The Velvet Café

A room for thoughts about movies

Remedy for rural fantasies

with 9 comments

tom at the farm

Are you an urban dweller who secretly nourishes a dream about living in the countryside? Do you find the idea of life at a farm, close to crops and animals seem attractive to you, more “real” than the artificial life you lead in the city?

I that case I’ve got a cure for you. Watch Xavier Dolan’s new psychological thriller Tom at the Farm and I think you’ll drop whatever romantic idea you have about how cosy and friendly a rural life will be.

The film begins when Tom (played by the director, who also has produced, written and edited the film, multi-talented as he is) travels to a rural area in Canada to attend the funeral of his boyfriend, Guillame. It turns out that Guillame hasn’t told his family about his homosexuality or about the existence of Tom. It’s only Frances, the brother, who understands what’s going on. And it’s an understatement to say that he’s unhappy about it.

sff_korallThe relationship between Tom and Frances is bad from the start and gets weirder and weirder over the course of the movie. There’s mourning, there’s guilt, there’s a bit of erotic tension and attraction, but most of all there’s a ton of violence and abuse combined with a case of Stockholm Syndrome. And as you watch Tom sinking deeper into his misery, you get more and more frustrated until you reach the boiling point and just want to stand up I the theatre to him: “FFS, GET OUT OF THAT PLACE! “

A darker film
This is quite far away from Xavier Dolan’s last movie, Laurence Anyways. That film too had a serious theme, about a man struggling with his gender identity. But it also contained some beautiful, imaginative shots, such as the butterfly flying out of the mouth of a man or clothes falling from the sky like snow. It gave it a lighter, more playful tone.

There are no such fantasy scenes in Tom at the Farm. We keep getting back to the brown soil, the cows that need to be milked, the corn that cuts you if you try to run through it, the loneliness at the table in the kitchen. Darkness, rain, guilt, violence and aggression – openly displayed or luring under the surface. No dreams. No love. And not a lot of hope.

I liked this film quite a bit.  It left me exhausted (watching a lot of aggressive behaviour in a film has that effect on me), but also with a sense of gratitude of living where I do: in a city.

Car pollution or not – the air here is a great deal easier to breathe than it is elsewhere.

Tom at the Farm (Tom à la ferme, Xavier Dolan, CA 2013) My rating: 4/5


Some fellow Swedish movie bloggers also watched Tom at the farm. Here’s what they made of it:

Except Fear


Fiffis filmtajm

Rörliga bilder och tryckta ord

Written by Jessica

November 14, 2013 at 6:00 am

Posted in Tom at the Farm

9 Responses

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  1. Still, there was some beauty here as well. I particularly liked the composition when Tom is heading back to the farm after his funeral getaway, lines upon lines upon lines… Unfortunately it didn’t rescue the film for me, I need more closure than this.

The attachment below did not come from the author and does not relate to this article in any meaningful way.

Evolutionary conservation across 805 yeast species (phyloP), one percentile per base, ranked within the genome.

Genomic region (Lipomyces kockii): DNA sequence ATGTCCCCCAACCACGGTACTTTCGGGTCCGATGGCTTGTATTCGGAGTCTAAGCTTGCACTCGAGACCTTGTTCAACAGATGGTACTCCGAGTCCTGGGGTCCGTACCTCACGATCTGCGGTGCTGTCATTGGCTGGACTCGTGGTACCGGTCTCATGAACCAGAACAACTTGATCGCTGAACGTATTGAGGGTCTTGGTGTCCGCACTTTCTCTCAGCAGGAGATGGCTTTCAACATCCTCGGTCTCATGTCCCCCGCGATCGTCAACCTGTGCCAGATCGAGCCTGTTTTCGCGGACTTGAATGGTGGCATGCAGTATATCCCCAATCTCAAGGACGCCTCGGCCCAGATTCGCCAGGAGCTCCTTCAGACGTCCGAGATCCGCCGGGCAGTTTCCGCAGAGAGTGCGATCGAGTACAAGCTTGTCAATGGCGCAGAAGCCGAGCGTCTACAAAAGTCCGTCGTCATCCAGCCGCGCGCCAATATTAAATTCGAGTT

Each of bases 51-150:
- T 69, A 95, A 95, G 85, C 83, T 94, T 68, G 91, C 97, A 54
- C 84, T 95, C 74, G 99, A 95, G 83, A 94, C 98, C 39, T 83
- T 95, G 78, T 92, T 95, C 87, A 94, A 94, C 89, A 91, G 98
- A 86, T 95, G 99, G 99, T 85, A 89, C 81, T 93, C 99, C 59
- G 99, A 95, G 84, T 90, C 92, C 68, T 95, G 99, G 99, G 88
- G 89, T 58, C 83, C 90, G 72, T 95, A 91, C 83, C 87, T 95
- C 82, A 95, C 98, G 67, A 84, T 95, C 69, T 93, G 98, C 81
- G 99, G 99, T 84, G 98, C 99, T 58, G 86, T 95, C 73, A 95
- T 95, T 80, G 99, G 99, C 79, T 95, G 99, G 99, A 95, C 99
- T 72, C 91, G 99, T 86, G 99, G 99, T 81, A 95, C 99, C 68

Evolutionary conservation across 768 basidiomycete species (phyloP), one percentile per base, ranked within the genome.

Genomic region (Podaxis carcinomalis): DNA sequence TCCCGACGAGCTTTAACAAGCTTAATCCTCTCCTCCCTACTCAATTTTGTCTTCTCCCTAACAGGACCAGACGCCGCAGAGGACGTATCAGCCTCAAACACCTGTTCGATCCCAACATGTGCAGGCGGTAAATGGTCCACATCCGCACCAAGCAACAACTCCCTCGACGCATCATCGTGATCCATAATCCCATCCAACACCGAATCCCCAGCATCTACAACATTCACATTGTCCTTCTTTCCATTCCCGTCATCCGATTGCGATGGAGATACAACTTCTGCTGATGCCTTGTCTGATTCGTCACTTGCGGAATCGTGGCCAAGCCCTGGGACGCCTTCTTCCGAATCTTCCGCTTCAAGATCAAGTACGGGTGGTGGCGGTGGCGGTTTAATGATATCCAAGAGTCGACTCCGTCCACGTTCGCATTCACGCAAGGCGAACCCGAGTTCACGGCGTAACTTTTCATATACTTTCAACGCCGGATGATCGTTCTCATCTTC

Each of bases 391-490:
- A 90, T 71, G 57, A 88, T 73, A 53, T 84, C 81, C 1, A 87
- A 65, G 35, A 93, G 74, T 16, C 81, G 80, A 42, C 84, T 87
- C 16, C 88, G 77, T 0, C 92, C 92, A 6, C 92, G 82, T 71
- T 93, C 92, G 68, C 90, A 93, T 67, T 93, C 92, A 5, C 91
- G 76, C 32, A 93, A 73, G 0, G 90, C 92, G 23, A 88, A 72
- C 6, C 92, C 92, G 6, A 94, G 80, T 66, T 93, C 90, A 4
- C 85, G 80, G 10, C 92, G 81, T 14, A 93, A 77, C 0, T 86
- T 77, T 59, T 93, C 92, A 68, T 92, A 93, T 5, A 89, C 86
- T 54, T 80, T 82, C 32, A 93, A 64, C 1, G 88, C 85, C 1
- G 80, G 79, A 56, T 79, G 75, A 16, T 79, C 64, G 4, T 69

November 14, 2013 at 10:17 am

    • Oh there was. Those lines stuck with me to. Beautiful to watch, though less merry than the images from Laurence Anyways. Now Dolan isn’t the cinematographer (about the only role he doesn’t have in the making of this film), but I suspect he has a strong influence on how it looks. There is a kinship between the films, though this is less of the visual feast that LA was.


      November 14, 2013 at 5:54 pm

    • I was at one of the later screening and I think some of the audiences felt pretty much the same towards the abrupt ending. Though I quite admired the ambiguity of the ending, as well as the characters (some really good performances I thought, as he usually gets from his actors). There were more than enough there in the story to grab my attention throughout, and of course, his visual sensibility, despite being more restrained than usual, heightens the whole film for me. This is probably the most enjoyable, if not my favourite, film of this year’s SIFF.


      November 24, 2013 at 11:12 pm

      • I’m afraid I only spent one day at the festival, not living in Stockholm myself, but out of the three I watched it was definitely my favourite.


        November 24, 2013 at 11:21 pm

  2. I find this post funny because my Mom was originally from Chicago, the big city, and then moved to Iowa, where I grew up, which is much more rural and filled with cornfields. And my Mom would always tell people that she felt safer in a dark alley in Chicago than in a dark cornfield in Iowa.


    November 16, 2013 at 5:13 pm

    • One of the places where I’ve felt most safe was actually visiting NYC. Admittedly we were at central Manhattan and there were police everywhere – even in the middle of the night. The only scary thing we ever saw were the rats in the underground, but we got used to it.


      November 17, 2013 at 6:37 pm

  3. Great review. This sounds very intirguing!


    November 18, 2013 at 12:01 am

  4. Your review makes me keen to watch his other films because I found Tom at the Farm quite beautiful from time to time. So if for example LA is more visually striking I’m in for a treat. 🙂

    As Sofia wrote in her review, I also found the movie almost funny, funny in an absurd way, sometimes.


    November 24, 2013 at 5:52 pm

    • I think you definitely should watch it. The visuals are even more striking there I’d say. And you’re right, there is some dark humour in this one.


      November 24, 2013 at 11:02 pm

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